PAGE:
Cherry and Martin is pleased to present works by Jennifer Boysen and Noam Rappaport in context with pieces from the radical French painting movement Supports/Surfaces. In addition to artists like Louis Cane, Daniel Dezeuze, Noël Dolla, and Claude Viallat, all of whom were directly connected to Supports/Surfaces, the show will present important works by intriguing figures like Jean-Michel Meurice and Pierre Buraglio.
Supports/Surfaces developed away from Paris, in the south of France - the home of Matisse. Early exhibtions took place in towns like Coaraze, Montpellier, Nimes and Nice in the mid-1960s. After the student revolts of 1968, the movement ratcheted up its activities, exploding in such exhibtions as "Supports/Surfaces," which took place at ARC in Paris in September 1970. These shows occurred at or around the same time as those of other French artist groups like GRAV and BMPT (Daniel Buren, Olivier Mosset, Michel Parmentier and Niele Toroni). Like them, Supports/Surfaces questioned the role of painting as both an art object and a social one.
As its name suggests, Supports/Surfaces was interested in articulating what its artists felt were all too readily ignored aspects of painting: basic concepts like 'support' and 'surface,' for example, and the presence of painting as a product of individual labor. At the same time, these artists were very much interested in painting and its own peculiar history. Daniel Dezeuze points out that he was looking for a means of “revolting against the art world and the world in general without having to make anti-art.” (Raphael Rubinstein, Polychrome Profusion: Selected Art Criticism: 1990 – 2002.) In fact, those involved with Supports/Surfaces, as Rubinstein also notes, were some of the few French artists of the period to engage directly with American Painting from Abstract Expressionism to Color Field, albeit doing so within the context of their Maoist discourse.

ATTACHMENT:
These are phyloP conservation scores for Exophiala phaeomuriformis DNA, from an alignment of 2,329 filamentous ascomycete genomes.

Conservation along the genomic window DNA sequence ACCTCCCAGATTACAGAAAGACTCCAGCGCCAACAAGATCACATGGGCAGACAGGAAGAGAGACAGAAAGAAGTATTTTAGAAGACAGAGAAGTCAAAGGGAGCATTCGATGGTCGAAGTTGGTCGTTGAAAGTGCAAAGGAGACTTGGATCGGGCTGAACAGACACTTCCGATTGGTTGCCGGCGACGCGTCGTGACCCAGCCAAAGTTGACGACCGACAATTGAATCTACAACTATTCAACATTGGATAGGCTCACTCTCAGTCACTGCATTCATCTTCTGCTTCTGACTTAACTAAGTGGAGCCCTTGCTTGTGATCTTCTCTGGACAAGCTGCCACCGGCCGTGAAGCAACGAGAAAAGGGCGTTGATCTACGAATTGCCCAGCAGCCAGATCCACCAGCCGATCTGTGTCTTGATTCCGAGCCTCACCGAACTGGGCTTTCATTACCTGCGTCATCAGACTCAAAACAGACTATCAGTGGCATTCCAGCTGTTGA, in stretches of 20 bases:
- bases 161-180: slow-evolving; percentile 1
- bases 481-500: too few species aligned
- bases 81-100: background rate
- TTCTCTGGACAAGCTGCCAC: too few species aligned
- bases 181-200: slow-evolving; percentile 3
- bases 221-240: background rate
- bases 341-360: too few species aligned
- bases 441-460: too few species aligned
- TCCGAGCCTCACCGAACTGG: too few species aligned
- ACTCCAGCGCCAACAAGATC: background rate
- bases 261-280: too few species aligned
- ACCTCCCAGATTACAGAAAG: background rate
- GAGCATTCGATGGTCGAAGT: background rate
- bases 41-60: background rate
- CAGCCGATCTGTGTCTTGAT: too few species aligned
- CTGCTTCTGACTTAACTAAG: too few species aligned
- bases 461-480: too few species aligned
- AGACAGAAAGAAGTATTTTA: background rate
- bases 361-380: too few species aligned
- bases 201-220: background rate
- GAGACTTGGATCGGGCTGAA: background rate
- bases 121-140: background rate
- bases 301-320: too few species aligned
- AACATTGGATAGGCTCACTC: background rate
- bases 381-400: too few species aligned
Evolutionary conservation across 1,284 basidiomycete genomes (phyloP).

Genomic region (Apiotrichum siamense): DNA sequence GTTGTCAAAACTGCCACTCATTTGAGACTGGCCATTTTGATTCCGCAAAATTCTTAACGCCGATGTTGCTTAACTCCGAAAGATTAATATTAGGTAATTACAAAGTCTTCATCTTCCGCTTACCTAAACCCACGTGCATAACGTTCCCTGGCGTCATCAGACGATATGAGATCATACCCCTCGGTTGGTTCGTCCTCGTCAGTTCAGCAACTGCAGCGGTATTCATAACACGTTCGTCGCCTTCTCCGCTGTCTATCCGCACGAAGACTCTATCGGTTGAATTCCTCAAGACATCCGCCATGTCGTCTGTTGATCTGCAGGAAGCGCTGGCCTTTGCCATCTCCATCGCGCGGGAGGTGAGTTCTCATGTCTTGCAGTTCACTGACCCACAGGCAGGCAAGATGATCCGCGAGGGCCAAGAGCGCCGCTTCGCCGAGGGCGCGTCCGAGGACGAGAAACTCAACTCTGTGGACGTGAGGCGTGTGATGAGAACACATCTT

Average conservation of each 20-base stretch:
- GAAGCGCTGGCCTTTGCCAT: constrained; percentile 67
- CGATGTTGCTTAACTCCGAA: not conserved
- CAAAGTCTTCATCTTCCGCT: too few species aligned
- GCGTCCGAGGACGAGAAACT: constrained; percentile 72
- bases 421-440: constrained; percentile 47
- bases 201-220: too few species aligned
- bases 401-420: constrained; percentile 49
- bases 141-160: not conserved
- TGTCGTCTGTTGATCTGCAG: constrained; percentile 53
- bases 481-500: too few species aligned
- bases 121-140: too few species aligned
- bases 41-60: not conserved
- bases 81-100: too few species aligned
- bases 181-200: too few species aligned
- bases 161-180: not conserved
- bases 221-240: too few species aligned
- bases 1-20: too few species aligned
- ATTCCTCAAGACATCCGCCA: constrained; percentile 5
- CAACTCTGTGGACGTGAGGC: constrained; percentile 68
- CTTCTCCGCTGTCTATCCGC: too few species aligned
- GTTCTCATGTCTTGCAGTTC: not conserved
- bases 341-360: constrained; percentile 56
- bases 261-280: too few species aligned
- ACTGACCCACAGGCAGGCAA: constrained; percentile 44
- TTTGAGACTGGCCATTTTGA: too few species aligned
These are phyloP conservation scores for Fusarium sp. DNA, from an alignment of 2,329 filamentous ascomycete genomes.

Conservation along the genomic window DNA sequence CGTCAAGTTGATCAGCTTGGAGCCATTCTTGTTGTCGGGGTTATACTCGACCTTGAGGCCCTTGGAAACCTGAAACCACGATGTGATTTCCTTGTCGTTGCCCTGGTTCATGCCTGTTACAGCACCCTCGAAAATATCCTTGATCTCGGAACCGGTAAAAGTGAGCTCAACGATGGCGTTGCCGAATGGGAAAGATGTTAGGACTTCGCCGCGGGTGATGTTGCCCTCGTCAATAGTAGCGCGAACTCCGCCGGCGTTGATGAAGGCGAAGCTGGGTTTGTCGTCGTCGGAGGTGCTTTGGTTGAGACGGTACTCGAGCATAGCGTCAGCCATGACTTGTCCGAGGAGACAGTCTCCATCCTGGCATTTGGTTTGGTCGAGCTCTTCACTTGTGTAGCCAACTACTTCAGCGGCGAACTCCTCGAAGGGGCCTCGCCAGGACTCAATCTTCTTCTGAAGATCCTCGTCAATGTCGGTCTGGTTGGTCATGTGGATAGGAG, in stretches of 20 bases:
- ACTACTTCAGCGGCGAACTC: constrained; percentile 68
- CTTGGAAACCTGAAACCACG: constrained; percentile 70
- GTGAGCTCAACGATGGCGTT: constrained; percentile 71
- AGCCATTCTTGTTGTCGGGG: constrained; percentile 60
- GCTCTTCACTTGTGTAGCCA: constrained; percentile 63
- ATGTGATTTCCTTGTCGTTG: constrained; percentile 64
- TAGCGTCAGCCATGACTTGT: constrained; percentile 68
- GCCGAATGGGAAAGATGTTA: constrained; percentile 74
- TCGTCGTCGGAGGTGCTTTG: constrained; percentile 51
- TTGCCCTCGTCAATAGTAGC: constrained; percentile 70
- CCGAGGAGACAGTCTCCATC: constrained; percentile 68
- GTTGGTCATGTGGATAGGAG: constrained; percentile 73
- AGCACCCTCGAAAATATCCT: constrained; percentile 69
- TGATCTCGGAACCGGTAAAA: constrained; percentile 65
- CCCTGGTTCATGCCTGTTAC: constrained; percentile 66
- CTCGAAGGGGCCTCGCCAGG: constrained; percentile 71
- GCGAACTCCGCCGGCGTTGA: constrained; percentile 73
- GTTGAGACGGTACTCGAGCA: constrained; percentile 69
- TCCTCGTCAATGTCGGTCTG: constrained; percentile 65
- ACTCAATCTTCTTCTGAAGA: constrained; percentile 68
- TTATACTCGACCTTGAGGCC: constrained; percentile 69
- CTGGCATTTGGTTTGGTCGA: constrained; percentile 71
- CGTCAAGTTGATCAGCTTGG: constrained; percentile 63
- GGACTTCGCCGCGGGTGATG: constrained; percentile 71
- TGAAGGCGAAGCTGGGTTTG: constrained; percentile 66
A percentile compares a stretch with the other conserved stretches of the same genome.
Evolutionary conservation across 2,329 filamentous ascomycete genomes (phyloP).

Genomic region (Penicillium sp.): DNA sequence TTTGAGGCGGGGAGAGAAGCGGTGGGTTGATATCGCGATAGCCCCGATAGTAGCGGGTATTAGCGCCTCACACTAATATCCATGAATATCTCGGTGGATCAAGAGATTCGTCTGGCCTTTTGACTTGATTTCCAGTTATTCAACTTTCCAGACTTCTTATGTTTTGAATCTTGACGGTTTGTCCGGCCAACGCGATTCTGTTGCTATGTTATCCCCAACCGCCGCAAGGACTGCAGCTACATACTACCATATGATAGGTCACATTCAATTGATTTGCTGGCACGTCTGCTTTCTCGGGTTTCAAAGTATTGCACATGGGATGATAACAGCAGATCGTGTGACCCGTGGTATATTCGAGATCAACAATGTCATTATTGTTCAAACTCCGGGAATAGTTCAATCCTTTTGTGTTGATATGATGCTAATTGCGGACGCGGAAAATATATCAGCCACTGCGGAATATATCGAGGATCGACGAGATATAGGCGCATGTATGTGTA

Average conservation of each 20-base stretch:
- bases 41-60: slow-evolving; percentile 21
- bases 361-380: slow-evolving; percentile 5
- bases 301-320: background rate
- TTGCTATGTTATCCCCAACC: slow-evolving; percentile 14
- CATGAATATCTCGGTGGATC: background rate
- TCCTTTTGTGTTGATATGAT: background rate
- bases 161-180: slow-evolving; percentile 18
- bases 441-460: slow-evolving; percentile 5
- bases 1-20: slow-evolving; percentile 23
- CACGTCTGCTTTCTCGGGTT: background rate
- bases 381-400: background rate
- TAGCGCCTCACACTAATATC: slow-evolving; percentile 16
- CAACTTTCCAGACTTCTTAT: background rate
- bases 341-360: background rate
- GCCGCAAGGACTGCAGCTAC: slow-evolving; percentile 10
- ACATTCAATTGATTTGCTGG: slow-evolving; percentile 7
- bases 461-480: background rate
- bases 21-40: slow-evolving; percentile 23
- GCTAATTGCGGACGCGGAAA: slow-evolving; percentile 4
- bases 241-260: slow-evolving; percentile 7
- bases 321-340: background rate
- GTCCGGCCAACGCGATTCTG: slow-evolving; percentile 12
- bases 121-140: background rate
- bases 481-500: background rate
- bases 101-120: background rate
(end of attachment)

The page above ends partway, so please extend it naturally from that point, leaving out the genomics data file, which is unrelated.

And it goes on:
Jennifer Boysen and Noam Rappaport are two young Los Angeles-based artists whose work also points directly to the terms of painting and the fact of its own making. Boysen's work crafts deep and rich painterly atmospheres, at times reminiscent of Olitski, on canvases stretched over found objects. Rappaport explores a range of solutions for investigating line and shape, color and form, including irregularly shaped canvases and physically stacked planes. Both artists have contributed new works to the exhibition.
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